Reaching the moon was a giant leap for mankind—and for the businesses behind the project. The Apollo program’s total cost was about $25.4 billion, about $152 billion in today’s dollars. That money flowed to giants like Boeing (one of the makers of the Saturn V rocket), established brands like Velcro (whose fasteners kept things in place in space) and some unexpected companies like Hammond Organ (a keyboard manufacturer that created mechanical timers and clocks for the Apollo spacecraft).
One of the most remarkable things about the Moon landing was how short a time it took. President Kennedy proposed NASA would land a person on the moon, and a short eight years later, it did. That meant that it accelerated technology development far faster than would have happened otherwise, says Ella Atkins, an Institute of Electrical and Electronics Engineers senior member. “The rapid prototyping and deployment would have been unprecedented without that kind of program.” The experience gained by companies like Honeywell and Motorola helped push industries like avionics and communications decades into the future.
Apollo didn’t just advance technology. It advanced the way business was done. In an article in the February 1968 issue of Forbes, NASA manager George Mueller explained how he restructured the large, complex Apollo program into smaller “packages,” each with its own manager. The organizational setup made it easier to keep the project running smoothly, and based on its experience, Boeing copied that setup when it developed the 747.
Experience with Apollo also led its contractors to develop new kinds of businesses. Black & Decker (now Stanley Black & Decker), for example, took its experience building tools for the Apollo program into some of the battery-powered consumer products that underlies its $14 billion in annual revenue. Plantronics (now Poly) uses the headsets it manufactured for the Apollo mission as the design basis for headsets it makes today for applications ranging from aviation to gaming.
Perhaps Malcolm Forbes said it best, writing in 1968 that “our future breakthroughs in knowledge will come from the exciting disciplines necessary to solve the problems that arise in trying to reach the Moon and beyond.”
Apollo By The Numbers
All of the figures here are in contemporary dollars. For a sense of what these figures would be today, multiply them by about seven.
The total cost of Project Apollo from 1960 to 1973.
Cost of Apollo 11 alone.
Cost of the Saturn V rocket that launched astronauts to the Moon.
Cost of the command module in which Collins orbited the moon while Armstrong and Aldrin landed.
Cost of the lunar module, known as the Eagle.
24,236 miles per hour
Speed the astronauts were traveling when the Apollo spacecraft fired rocket engines from Earth orbit to send them to the Moon.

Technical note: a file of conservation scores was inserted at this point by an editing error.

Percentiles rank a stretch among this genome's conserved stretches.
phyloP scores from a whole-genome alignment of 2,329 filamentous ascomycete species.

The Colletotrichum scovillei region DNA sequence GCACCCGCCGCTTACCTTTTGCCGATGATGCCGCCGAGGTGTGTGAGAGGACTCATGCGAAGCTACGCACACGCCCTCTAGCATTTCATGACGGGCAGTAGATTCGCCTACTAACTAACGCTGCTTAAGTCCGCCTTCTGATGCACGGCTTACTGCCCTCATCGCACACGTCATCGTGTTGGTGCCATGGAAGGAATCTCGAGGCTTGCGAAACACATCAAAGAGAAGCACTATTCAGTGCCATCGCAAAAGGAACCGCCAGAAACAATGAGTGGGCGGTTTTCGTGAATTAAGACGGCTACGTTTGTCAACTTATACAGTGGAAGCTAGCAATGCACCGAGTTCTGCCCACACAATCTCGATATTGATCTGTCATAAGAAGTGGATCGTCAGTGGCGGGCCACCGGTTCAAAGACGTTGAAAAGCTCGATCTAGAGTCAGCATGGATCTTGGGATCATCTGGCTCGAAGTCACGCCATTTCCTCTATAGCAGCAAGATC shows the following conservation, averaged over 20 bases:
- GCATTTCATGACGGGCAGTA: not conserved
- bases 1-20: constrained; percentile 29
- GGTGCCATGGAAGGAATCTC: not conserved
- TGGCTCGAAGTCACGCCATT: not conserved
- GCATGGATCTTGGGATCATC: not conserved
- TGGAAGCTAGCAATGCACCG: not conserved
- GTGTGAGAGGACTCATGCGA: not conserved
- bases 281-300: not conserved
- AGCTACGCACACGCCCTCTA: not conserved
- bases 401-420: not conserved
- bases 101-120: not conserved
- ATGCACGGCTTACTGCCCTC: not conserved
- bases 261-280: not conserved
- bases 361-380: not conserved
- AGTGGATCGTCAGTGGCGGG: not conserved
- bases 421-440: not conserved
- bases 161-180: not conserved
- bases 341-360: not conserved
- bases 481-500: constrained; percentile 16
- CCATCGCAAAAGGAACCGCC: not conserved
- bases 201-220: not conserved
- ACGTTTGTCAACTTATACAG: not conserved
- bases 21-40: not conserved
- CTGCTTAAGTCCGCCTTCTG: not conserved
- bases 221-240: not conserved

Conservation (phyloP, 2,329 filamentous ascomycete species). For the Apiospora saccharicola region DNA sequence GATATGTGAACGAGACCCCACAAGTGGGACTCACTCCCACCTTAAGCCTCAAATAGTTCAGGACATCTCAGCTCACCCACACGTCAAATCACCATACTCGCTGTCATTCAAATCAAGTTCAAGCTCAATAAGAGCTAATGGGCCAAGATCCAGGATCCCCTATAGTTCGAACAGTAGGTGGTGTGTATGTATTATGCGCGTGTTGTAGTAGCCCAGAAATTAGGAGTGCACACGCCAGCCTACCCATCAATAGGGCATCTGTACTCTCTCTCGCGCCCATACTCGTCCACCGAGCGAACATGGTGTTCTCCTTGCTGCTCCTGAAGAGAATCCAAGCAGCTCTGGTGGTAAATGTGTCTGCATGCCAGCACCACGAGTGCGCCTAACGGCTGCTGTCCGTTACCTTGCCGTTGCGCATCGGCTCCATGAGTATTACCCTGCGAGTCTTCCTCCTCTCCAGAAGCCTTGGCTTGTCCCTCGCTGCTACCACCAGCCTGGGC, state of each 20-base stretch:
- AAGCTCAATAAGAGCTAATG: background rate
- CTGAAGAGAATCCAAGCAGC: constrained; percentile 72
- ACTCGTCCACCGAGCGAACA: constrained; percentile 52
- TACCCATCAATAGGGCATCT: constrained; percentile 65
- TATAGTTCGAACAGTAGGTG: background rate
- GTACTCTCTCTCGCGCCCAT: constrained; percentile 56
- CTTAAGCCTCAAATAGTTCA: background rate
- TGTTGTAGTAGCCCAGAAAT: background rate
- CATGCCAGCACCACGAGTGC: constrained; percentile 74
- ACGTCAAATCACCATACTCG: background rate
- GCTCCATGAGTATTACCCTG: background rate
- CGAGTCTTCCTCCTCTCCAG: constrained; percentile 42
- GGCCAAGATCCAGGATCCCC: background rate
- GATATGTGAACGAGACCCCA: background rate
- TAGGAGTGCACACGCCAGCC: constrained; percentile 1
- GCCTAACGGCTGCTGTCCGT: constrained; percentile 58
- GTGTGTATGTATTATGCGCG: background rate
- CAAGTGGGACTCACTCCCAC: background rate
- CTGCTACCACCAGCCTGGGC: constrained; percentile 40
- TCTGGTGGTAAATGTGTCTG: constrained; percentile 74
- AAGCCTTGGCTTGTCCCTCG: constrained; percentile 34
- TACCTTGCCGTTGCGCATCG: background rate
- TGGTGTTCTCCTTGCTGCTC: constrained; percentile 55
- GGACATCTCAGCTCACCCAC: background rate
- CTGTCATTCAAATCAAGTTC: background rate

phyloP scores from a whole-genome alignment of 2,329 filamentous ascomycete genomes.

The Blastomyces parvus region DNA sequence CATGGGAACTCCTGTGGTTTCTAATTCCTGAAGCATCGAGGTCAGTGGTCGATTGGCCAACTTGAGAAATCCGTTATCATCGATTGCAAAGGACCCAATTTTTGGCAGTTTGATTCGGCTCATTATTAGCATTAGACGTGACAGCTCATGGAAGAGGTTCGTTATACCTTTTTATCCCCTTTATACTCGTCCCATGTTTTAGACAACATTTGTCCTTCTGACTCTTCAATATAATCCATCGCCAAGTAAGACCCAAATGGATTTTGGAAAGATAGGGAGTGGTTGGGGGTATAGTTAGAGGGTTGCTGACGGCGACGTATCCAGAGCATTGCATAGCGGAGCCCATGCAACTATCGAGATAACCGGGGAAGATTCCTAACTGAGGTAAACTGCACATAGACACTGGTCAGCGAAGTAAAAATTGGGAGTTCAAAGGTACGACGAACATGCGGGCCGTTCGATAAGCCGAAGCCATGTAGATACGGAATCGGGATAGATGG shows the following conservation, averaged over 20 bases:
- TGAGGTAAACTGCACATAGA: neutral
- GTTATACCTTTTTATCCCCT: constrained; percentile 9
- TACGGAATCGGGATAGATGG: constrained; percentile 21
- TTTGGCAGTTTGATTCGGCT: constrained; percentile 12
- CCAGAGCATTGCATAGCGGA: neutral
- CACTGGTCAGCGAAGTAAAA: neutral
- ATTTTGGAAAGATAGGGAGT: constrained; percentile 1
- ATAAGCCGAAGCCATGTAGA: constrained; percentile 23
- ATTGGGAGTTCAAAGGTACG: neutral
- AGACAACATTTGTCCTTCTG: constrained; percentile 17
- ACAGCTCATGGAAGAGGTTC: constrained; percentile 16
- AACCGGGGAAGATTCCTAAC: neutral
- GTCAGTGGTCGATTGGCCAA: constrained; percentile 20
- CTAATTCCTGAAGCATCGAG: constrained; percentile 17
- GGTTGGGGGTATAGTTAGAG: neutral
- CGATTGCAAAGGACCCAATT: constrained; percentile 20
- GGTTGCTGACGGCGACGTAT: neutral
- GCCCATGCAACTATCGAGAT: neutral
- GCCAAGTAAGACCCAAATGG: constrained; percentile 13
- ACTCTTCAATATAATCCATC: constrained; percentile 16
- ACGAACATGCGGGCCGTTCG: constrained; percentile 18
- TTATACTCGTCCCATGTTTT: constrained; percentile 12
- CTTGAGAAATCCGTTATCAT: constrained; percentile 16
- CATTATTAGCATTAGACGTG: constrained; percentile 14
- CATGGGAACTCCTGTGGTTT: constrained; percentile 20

4 days, 12 hours, 24 minutes, 15 seconds
Time that passed between liftoff on Earth to Neil Armstrong first setting foot on the Moon.
Weight of the rocks and soil that Neil Armstrong and Buzz Aldrin brought back from the lunar surface.
Approximate value of those rocks, based on the reported valuation for Moon rocks in a criminal case against three NASA interns who had stolen Moon rocks stored in a safe at the Johnson Space Center lab in Houston. The three thieves were captured by the FBI thanks to a sting operation with the help of a Belgian rock collector and eventually pleaded guilty.
3,300 square inches
Combined surface area in the Apollo spacecraft covered with Velcro fasteners. NASA was one of Velcro’s early big customers, and its fasteners were used to secure objects in the spacecraft so they wouldn’t float around. A special metallic version was also built by Velcro to secure heat shields to the spacecraft.
Amount NASA spent on private sector service contracts to its facilities in 1968. Around 28,500 private contractors were working at NASA facilities that year.
Amount spent by one of Apollo’s contractors—North American Rockwell’s Space Division (which later became part of Boeing)—on subcontractors for development during the Apollo program.
Number of reflecting mirrors built for the Laser Ranging Retroreflector by manufacturers Heraeus and Bendix Corporation. The retroreflector uses a laser to precisely measure the distance from the Earth to the Moon down to a millimeter. It’s still taking measurements today, which are used to keep GPS satellites synchronized and accurate so you don’t get lost on your way to a lunch date.
Percentage of integrated circuits in the country that were being manufactured specifically for the computers for the Apollo program at its peak. Integrated circuits were fairly new then, but Apollo spurred on this technology, which computers today depend on.
Value of a NASA contract to Motorola, which built the data uplink and digital systems for the Apollo program. It was a Motorola-built transponder that sent Neil Armstrong’s “one giant leap” to listeners at home, and the technology would form the basis of the telecommunications equipment the company still manufactures today.